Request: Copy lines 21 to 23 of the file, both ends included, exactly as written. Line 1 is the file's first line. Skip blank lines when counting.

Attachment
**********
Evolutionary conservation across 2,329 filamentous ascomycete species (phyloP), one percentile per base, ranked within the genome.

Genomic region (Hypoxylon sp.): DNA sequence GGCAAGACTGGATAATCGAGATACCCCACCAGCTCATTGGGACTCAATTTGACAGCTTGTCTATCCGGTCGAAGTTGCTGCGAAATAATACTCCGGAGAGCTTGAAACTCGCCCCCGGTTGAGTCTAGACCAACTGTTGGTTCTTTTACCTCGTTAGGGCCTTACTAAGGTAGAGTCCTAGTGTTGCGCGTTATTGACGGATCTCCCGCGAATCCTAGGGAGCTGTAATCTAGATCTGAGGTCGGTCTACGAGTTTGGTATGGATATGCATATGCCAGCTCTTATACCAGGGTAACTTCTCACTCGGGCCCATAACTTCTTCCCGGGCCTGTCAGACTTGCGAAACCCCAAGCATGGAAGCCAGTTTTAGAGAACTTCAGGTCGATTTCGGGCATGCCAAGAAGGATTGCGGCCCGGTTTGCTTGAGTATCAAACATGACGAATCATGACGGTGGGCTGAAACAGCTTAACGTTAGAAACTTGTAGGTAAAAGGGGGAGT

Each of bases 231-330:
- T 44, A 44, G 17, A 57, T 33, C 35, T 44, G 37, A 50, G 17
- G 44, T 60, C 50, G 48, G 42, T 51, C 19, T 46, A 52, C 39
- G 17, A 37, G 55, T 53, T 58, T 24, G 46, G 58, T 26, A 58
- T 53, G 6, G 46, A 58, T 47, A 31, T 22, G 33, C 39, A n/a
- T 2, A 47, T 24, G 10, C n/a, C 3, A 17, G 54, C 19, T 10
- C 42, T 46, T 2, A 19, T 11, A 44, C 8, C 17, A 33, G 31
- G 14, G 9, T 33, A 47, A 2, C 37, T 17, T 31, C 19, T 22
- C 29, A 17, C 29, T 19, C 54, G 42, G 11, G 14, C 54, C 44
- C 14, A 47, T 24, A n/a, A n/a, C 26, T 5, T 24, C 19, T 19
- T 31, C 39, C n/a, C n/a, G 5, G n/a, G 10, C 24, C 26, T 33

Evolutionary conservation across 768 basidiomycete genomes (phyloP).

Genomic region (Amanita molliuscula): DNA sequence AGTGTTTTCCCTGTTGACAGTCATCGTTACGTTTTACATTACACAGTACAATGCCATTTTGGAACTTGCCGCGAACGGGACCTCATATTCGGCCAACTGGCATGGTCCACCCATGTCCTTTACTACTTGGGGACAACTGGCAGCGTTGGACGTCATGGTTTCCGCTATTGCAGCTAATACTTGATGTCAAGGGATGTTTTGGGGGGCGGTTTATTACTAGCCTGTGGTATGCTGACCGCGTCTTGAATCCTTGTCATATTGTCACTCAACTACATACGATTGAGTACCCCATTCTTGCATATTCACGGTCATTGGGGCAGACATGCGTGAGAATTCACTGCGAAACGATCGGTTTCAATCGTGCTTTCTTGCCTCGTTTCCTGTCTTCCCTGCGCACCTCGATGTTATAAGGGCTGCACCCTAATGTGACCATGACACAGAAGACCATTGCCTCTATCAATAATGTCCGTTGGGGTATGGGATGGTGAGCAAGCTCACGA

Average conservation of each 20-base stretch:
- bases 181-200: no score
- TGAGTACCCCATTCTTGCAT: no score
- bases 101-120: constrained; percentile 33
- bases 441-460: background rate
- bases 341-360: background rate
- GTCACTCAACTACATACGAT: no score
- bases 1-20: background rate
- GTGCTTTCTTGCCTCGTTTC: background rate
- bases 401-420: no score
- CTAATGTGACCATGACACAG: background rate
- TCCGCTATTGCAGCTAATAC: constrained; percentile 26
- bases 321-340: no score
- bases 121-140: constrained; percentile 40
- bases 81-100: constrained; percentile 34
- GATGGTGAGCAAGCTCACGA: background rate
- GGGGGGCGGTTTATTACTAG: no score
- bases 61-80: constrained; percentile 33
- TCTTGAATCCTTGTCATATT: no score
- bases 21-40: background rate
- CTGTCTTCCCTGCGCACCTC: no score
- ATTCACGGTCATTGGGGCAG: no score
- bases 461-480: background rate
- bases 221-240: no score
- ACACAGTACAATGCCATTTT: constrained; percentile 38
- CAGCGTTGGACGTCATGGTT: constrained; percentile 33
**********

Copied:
- bases 341-360: background rate
- GTCACTCAACTACATACGAT: no score
- bases 1-20: background rate